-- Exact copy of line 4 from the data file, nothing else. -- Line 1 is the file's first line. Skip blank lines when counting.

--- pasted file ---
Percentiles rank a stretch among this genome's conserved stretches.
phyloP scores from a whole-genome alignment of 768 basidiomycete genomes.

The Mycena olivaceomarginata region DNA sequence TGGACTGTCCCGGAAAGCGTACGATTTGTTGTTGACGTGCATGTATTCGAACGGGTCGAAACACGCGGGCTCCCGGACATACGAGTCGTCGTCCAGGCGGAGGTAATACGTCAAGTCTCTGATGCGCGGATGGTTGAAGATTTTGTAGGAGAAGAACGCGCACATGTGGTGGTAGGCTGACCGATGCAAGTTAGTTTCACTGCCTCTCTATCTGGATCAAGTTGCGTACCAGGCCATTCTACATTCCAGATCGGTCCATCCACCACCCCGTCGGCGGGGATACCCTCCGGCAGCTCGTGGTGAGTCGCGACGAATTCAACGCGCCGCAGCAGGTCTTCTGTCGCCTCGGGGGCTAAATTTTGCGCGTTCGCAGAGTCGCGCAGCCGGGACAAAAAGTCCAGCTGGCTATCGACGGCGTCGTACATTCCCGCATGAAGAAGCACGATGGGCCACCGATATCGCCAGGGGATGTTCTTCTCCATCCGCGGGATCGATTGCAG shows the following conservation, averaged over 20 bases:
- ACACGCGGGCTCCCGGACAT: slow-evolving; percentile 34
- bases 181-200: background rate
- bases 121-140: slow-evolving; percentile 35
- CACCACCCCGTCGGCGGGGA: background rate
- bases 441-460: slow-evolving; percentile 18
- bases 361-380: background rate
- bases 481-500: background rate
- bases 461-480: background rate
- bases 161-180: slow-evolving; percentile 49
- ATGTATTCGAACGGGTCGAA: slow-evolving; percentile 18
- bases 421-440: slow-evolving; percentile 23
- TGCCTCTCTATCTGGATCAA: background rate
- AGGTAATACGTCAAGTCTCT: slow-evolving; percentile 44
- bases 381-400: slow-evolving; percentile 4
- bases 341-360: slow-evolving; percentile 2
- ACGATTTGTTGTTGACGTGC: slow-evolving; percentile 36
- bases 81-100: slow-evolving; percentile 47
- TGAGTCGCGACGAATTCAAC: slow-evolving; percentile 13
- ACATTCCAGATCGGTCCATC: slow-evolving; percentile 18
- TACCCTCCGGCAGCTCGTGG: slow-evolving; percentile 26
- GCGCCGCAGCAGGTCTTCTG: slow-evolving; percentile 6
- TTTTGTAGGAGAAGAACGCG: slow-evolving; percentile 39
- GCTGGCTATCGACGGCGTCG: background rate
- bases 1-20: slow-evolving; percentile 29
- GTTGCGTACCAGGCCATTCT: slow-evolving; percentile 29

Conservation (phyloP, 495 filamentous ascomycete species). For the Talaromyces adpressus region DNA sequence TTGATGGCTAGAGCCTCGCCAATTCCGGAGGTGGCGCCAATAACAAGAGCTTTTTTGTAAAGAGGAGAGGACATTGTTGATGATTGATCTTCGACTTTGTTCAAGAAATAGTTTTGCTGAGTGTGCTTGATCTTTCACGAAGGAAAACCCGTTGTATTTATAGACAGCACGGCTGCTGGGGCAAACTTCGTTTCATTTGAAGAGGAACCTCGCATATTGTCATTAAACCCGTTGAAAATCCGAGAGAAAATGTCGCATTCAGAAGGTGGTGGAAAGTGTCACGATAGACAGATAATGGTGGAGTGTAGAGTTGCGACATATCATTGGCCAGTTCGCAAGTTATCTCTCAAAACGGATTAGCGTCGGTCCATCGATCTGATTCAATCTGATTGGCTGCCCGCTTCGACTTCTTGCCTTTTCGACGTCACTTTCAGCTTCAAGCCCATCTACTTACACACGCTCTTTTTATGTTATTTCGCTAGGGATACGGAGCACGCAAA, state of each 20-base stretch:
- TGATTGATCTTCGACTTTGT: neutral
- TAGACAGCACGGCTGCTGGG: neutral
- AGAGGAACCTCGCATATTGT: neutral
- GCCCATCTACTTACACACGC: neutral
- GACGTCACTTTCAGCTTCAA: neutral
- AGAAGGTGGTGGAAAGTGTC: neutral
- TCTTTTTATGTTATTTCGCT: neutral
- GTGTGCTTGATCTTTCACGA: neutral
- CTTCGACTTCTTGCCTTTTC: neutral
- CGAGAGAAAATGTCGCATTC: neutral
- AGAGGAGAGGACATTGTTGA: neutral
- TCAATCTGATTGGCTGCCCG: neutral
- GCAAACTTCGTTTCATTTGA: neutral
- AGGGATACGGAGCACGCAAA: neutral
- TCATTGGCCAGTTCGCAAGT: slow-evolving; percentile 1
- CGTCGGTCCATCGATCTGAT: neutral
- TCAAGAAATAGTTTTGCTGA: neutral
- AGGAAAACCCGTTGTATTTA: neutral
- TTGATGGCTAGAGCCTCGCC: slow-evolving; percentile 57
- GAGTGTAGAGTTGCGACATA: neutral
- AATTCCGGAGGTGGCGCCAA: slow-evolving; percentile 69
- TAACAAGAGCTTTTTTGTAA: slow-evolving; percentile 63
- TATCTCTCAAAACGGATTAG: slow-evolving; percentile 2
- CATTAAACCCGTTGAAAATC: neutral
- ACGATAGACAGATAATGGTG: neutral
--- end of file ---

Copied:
- ACACGCGGGCTCCCGGACAT: slow-evolving; percentile 34